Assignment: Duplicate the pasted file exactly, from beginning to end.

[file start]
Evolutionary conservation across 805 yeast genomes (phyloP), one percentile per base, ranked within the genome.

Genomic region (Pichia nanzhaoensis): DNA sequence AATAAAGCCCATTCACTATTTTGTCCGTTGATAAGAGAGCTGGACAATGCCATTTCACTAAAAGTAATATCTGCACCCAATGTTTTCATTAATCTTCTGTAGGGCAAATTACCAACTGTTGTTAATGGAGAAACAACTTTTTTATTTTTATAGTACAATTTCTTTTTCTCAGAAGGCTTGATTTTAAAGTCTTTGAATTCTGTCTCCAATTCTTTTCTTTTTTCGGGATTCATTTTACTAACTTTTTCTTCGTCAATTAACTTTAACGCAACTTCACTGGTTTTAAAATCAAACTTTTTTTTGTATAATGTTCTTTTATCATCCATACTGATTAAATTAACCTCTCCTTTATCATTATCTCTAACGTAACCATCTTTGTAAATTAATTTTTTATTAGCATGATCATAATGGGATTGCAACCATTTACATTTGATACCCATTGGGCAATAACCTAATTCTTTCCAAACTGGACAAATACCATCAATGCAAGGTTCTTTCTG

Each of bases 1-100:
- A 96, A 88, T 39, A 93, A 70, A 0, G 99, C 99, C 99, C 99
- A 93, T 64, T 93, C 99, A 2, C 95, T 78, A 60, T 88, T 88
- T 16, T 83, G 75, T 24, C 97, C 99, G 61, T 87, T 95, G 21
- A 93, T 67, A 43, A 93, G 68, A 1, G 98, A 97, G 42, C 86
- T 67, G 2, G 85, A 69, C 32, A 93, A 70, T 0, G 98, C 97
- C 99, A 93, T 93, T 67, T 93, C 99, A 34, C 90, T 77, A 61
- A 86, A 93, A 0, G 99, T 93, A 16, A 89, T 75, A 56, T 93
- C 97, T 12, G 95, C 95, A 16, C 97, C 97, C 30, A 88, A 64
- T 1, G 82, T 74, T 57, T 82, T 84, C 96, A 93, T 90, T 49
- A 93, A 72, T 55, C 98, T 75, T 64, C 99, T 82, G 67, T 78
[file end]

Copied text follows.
Evolutionary conservation across 805 yeast genomes (phyloP), one percentile per base, ranked within the genome.

Genomic region (Pichia nanzhaoensis): DNA sequence AATAAAGCCCATTCACTATTTTGTCCGTTGATAAGAGAGCTGGACAATGCCATTTCACTAAAAGTAATATCTGCACCCAATGTTTTCATTAATCTTCTGTAGGGCAAATTACCAACTGTTGTTAATGGAGAAACAACTTTTTTATTTTTATAGTACAATTTCTTTTTCTCAGAAGGCTTGATTTTAAAGTCTTTGAATTCTGTCTCCAATTCTTTTCTTTTTTCGGGATTCATTTTACTAACTTTTTCTTCGTCAATTAACTTTAACGCAACTTCACTGGTTTTAAAATCAAACTTTTTTTTGTATAATGTTCTTTTATCATCCATACTGATTAAATTAACCTCTCCTTTATCATTATCTCTAACGTAACCATCTTTGTAAATTAATTTTTTATTAGCATGATCATAATGGGATTGCAACCATTTACATTTGATACCCATTGGGCAATAACCTAATTCTTTCCAAACTGGACAAATACCATCAATGCAAGGTTCTTTCTG

Each of bases 1-100:
- A 96, A 88, T 39, A 93, A 70, A 0, G 99, C 99, C 99, C 99
- A 93, T 64, T 93, C 99, A 2, C 95, T 78, A 60, T 88, T 88
- T 16, T 83, G 75, T 24, C 97, C 99, G 61, T 87, T 95, G 21
- A 93, T 67, A 43, A 93, G 68, A 1, G 98, A 97, G 42, C 86
- T 67, G 2, G 85, A 69, C 32, A 93, A 70, T 0, G 98, C 97
- C 99, A 93, T 93, T 67, T 93, C 99, A 34, C 90, T 77, A 61
- A 86, A 93, A 0, G 99, T 93, A 16, A 89, T 75, A 56, T 93
- C 97, T 12, G 95, C 95, A 16, C 97, C 97, C 30, A 88, A 64
- T 1, G 82, T 74, T 57, T 82, T 84, C 96, A 93, T 90, T 49
- A 93, A 72, T 55, C 98, T 75, T 64, C 99, T 82, G 67, T 78